Monday, January 08, 2007

goodbye guisiguit

One of my projects that kept me busy all last semester was a weekend job doing archaeological fieldwork for a local cultural resource management (CRM) firm, Archaeological Prospectors, at a site called the Lower Guisiguit. Guisiguit, for those not fluent in Maliseet, means "wide enough so as to be navigable by canoe". The project started in November and finished up, finally, yesterday.
The story goes something like this: the government of New Brunswick gave the contract to build a stretch of highway near Florenceville to a corporation called Brunway, which hired a construction company called Atcon, which hired an archaeologist named Darcy to do the archaeological assessment portion of the environmental impact assessment. I met Darcy in Belize, by the way, he's a good guy. Anyway, he found enough in testing to recommend that they have an archaeologist on hand while building the highway, monitoring, in order to make sure they weren't destroying anything important. So they called Archaeological Prospectors, which is generally a one-man show consisting of Jason. Jason was hired to do the monitoring, and almost immediately had to put a stop to the work on the riverbank because they were turning up a lot of artifacts. That's where I come in.
In early November I heeded the call to go digging, despite a pretty busy semester (two jobs and a fullish course load), because it sounded like fun and there was a distinct possibility I would get paid. As it turned out, it's better pay than I've ever had before, with a free single hotel room and a pretty decent per diem, and the work has been very interesting. Unlike the field school in Belize, which was at a fairly slow pace (as is typical of research archaeology), CRM moves fast, and we were working for every scrap of daylight, every day.
A typical day would start at 7 am, meeting in the hotel lobby and heading out to the truck to drive out. We'd stop at the gas station to fill up the gas cans, and to get coffee and, in my case, a light lunch for later from Tim Horton's, and then drive out to the back roads to get to the site. Jason's choice of pump-up music varied from the Arctic Monkeys to Sigur Ros, which is fairly surreal at 7 am.
The site itself was next to the Guisiguit, with construction leading to it on the both sides of the river. There had been extensive dynamiting and excavating all around, so the landscape was jagged and full of rubble, and there was a large pond almost on top of the site, about fifteen feet from the river, where the concrete footings of the culvert are to go; it was a fairly weird shade of green. The excavation itself was under a blue and white striped circus tent, which became more and more bedraggled as the dig wore on; the dirt and wind, not to mention the shrapnel from the dynamiting, took their toll, and as the dig expanded past the bound of the tent, extensions were built on three sides with tarps and lumber and a metal-framed car park. On the very last day, we came in to find that part of the tent had blown down on to the space heater (kept running to keep the ground from freezing) and melted, luckily without burning up the whole thing.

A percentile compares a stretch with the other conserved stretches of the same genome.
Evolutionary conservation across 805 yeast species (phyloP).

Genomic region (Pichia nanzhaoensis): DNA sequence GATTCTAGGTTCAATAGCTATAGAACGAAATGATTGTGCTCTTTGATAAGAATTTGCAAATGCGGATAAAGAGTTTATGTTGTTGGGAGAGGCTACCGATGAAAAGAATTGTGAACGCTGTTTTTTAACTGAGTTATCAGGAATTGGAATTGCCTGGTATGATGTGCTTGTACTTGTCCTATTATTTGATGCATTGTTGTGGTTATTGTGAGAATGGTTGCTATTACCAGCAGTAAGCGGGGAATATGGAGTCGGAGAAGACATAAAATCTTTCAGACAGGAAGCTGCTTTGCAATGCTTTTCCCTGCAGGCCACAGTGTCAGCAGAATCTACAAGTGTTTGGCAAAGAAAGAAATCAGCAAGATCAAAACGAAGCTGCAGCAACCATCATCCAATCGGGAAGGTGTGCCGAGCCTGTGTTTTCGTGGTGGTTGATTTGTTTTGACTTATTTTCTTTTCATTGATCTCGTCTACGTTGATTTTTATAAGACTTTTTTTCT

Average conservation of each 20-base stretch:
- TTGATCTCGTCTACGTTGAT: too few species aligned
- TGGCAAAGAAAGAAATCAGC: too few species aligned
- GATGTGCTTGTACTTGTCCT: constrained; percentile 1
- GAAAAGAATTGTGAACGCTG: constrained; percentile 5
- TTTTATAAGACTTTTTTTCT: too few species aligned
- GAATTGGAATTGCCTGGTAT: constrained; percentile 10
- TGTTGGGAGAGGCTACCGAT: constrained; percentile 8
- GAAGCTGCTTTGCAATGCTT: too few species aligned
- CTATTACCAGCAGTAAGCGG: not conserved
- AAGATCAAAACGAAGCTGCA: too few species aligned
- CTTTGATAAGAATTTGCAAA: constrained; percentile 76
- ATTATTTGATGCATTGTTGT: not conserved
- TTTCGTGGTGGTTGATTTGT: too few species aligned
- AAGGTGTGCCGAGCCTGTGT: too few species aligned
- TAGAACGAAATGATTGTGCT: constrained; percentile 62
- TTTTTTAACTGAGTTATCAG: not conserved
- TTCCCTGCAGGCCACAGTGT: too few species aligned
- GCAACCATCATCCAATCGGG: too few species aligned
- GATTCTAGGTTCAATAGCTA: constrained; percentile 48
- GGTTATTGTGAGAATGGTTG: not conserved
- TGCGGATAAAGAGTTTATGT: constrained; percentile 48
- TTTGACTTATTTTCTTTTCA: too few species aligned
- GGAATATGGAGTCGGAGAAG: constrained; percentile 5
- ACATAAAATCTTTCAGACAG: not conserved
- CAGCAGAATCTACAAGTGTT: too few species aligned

There were a lot of people working on the site over the two months; there were four students, including myself, but really, Sarita only came the first weekend; Josh and Dierdre came up quite a lot. There were also a bunch of workers from the reserves nearby - Bev, Jamie, Danny, and Jinks, and also Storm though I didn't meet him. And there was Greg, Jason's friend from his army days. A lot of the non-students had worked at the project at Jemseg years ago.
So what did we find? Mainly a lot of flakes. There was a broken biface, and also a hearth feature and a kind of strange hole that may have been a storage pit, but the vast majority of what we found were flakes from stone tool-making. If you can picture the scene, one can imagine maybe an overnight camp where people would stop on the riverbank and make a fire and sit around making tools in the evening, possibly while on a longer journey along the river. It's not what you could call a major site, but we pretty much had to excavate it now if ever because the construction means digging out the whole thing - that's CRM for you. Jason has a reputation for erring on the side of excavating more than he needs to rather than less, but I can't really see the harm in being thorough, except that it makes the corporations rather grumpy.
My heart bleeds for them.
Anyway, we were supposed to finish up by Christmas, but Jason set the policy early on that we were to dig until we found no more flakes (as opposed to stopping when we found five or less per unit, or some other arbitrary number) and the flakes jut kept showing up. This weekend was the last weekend; I ruined everyone's day on Saturday by finding the very last flake, and so we excavated two more units on Sunday, finding nothing, and packed up. It was exhilarating being there for the end of such a long project, and one that's pretty out there as far as methodology goes; winter in Canada is not a particularly popular time to be excavating. Diesel space heaters, heat lamps, a couple of generators, de-icing cable for eavestroughs, lots of lighting equipment to stretch out daylight hours - it's an endeavor. On the last day we had to bust up the surface of the new units with a rock hammer and melt the chunks in buckets before we could screen them. That is not really standard, as you might imagine.
So it's over, and I am richer in money and experience for it. If you ever drive on the Trans-Canada just outside of the McCain's Fries capital of the world, keep your eyes peeled for a big culvert with a little river running through and you'll be driving over what used to be an archaeological excavation. The more you know!


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